"Andy will play in a new kit made from merino wool, which performs extremely well during intense exercise.”
Wimbledon finalists Rene Lacoste and Jean Borotra (right) display woollen sartorial elegance in 1924
The firm added: “Alongside this, he will be given the option to wear wristbands which he can use to soak up moisture as he plays.
"We hope these kit choices will provide Andy with the comfort to allow him to stay on court longer without needing to reach for his towel, but this will of course still be available to him at all times."
All England Club bans handling of players’ sweaty towels
The tournament was cancelled last summer because of the coronavirus pandemic but this year, as part of added sanitary and social distancing measures, the All England Club’s famous girl and ball boys will not hand towels to players during matches.
Everyone from Serena Williams to championship first timers will have their own little box-cum-laundry basket at the side of the court from where they go and get fresh towels for themselves.
Neither will ball boys and girls be asked to handle the player’s bottles or hand them cups of the famous SW19 barley water or other soft drinks.
Current champion Novak Djokovic takes a towel from a ball boy in 2014 …
Credit: Getty Images/Getty Images Europe
… but as part of the sanitary and social distancing regulations, the All England Club's famous girl and ball boys will not hand towels to players this year
Credit: Juergen Hasenkopf /Alamy Stock Photo
This year Wimbledon will be operating at 50 per cent capacity across the grounds, building to full capacity crowds of 15,000 on Centre Court for the finals weekend.
Some traditions won’t change this year however. Players will still be allowed to hug family members, friends and coaches seated in the family box if they win – raising the prospect of someone repeating Pat Cash’s famous climb over the spectator seating to reach his family when he beat Ivan Lendle in the 1987 Men’s Singles Final.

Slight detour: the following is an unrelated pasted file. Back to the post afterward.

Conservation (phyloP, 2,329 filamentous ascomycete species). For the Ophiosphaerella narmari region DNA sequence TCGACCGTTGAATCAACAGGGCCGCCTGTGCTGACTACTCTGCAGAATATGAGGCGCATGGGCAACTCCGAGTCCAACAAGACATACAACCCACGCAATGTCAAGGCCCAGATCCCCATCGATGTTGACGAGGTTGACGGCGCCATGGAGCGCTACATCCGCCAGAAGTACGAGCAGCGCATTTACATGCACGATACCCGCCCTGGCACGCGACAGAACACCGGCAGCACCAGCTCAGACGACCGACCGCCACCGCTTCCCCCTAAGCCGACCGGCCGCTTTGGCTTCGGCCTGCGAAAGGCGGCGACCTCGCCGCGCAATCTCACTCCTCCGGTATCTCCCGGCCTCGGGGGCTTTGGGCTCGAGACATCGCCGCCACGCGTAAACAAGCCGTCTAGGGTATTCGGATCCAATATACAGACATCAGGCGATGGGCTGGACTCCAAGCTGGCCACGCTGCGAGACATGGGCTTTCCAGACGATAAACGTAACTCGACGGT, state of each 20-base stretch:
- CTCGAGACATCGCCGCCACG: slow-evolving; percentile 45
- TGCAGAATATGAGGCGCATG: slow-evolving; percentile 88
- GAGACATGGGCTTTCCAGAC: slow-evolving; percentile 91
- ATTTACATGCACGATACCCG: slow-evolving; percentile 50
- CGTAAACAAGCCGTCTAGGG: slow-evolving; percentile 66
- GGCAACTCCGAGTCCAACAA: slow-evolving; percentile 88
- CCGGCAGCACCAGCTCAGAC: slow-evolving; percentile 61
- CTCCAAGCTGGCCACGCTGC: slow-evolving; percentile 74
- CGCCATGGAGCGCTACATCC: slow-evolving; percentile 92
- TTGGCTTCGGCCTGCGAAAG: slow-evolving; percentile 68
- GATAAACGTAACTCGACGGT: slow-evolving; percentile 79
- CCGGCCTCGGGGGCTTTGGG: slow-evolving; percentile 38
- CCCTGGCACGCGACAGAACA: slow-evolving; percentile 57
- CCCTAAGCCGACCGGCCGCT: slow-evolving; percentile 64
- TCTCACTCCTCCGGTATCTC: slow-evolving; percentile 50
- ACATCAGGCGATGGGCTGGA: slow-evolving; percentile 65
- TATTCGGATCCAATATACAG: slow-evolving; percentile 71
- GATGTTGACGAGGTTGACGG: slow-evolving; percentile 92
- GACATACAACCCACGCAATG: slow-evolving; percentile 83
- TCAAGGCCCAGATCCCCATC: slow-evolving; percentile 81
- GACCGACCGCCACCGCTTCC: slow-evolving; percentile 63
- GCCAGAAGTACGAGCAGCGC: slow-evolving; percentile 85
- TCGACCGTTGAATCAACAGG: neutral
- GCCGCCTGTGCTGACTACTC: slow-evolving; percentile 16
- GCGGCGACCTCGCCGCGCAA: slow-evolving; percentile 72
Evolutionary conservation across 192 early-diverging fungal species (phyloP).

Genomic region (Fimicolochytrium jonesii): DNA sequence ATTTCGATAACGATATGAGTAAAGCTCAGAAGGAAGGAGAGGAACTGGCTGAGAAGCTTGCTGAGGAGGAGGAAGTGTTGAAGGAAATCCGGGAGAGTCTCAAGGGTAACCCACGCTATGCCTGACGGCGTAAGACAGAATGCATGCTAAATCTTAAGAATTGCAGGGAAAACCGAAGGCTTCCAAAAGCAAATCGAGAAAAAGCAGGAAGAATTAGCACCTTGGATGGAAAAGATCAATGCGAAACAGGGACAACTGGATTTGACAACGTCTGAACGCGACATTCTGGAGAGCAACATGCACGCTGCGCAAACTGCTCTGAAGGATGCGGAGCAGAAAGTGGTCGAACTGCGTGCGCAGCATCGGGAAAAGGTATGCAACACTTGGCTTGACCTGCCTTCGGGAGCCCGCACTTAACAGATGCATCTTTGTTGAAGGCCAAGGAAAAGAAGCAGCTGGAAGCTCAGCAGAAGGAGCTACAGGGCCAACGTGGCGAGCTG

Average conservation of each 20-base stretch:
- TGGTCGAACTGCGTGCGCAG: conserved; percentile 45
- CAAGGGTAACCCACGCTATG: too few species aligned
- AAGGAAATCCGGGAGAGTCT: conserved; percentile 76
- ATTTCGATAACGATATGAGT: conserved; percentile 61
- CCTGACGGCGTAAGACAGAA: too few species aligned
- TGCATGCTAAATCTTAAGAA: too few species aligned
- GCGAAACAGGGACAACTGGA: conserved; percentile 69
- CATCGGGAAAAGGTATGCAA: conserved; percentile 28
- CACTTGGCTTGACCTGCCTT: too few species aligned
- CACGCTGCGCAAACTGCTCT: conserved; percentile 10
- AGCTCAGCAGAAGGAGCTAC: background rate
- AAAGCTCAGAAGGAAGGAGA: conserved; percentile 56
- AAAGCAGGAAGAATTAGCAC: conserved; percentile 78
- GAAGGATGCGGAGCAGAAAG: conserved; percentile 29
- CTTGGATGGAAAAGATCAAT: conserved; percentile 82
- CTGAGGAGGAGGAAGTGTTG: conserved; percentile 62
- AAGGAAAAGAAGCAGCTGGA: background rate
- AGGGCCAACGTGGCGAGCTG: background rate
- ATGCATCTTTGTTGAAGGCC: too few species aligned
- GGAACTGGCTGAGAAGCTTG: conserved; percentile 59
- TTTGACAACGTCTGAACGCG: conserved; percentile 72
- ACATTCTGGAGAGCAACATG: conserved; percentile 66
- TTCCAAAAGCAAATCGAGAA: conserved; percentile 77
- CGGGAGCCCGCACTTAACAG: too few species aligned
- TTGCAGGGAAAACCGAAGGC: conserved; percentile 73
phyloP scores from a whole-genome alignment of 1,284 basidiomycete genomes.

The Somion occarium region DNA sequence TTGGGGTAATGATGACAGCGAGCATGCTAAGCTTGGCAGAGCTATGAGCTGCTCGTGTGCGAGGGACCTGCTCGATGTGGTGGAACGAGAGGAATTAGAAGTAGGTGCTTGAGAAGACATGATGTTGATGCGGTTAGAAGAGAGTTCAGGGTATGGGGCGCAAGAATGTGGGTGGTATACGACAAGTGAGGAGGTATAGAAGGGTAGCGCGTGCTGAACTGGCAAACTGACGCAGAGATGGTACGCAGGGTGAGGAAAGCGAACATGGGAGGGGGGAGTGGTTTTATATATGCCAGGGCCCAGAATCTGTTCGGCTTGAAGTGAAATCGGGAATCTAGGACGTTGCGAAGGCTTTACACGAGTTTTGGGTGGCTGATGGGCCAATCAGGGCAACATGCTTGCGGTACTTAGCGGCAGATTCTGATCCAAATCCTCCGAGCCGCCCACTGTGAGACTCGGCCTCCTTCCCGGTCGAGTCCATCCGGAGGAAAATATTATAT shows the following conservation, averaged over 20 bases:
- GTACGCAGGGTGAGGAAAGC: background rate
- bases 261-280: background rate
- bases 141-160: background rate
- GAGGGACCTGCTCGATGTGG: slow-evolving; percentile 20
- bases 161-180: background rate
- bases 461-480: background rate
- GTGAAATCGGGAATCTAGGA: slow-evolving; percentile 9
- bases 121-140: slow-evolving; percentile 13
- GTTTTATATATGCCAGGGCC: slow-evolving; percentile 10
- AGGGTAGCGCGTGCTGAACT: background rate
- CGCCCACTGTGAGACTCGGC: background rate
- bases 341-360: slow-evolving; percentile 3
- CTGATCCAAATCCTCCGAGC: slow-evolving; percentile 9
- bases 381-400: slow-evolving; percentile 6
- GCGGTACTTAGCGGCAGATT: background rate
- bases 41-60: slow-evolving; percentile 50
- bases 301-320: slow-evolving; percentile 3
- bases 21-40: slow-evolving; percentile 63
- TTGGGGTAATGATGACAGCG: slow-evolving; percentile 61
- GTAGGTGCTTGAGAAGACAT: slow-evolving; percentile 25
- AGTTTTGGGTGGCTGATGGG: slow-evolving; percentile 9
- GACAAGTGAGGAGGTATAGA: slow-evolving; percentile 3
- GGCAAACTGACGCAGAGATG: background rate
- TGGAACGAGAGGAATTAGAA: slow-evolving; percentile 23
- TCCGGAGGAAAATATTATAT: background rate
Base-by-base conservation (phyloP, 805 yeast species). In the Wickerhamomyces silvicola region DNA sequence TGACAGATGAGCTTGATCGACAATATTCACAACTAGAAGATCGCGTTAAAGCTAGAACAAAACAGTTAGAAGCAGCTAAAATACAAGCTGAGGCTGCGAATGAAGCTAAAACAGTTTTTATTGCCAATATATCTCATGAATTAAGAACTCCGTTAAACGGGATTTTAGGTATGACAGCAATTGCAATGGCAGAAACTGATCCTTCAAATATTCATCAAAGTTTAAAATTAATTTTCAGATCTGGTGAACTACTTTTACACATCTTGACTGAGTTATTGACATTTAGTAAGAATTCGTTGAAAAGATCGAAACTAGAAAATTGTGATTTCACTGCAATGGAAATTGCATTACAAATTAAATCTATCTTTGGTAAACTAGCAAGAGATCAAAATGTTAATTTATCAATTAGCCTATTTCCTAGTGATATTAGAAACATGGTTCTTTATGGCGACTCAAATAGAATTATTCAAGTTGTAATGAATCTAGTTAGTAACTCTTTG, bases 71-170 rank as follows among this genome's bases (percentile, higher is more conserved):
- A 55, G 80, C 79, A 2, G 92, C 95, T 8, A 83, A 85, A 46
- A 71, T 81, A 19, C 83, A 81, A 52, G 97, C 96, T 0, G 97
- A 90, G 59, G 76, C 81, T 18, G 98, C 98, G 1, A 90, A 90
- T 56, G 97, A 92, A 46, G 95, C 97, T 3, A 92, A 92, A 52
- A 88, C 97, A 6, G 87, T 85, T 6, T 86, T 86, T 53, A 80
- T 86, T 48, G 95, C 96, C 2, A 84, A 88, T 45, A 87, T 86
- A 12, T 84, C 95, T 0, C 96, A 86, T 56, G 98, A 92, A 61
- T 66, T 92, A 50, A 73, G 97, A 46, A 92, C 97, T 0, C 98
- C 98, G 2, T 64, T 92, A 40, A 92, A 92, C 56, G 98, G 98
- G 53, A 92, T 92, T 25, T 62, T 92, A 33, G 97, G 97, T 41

An AELTC spokeswoman said: “Players and their support group are within the Minimised Risk Environment so yes, they can hug if they choose to. Players will however be reminded of their responsibility to keep within the MRE for their own protection.”
Spectators will have to wear masks when walking around the grounds of the All England Club, but will be allowed to remove them when sitting on the banks of Henman Hill, courtside or in Aorangi Park and at the club’s various bars and refreshment areas.
The club assured fans set to flock into the grounds from Monday onwards that masks will not be needed even on those occasions when the roof of Centre Court and Number One Court are closed due to rain or late play,
“Due to the air management system and the rate at which air is refreshed within the bowl in Centre Court and Court One, there is no meaningful change between having the roof open, or closed so no, there will be no change,” said the spokeswoman.
There will be three British singles players seeded – Johanna Konta, Dan Evans and Cameron Norrie – for the first time since 1978.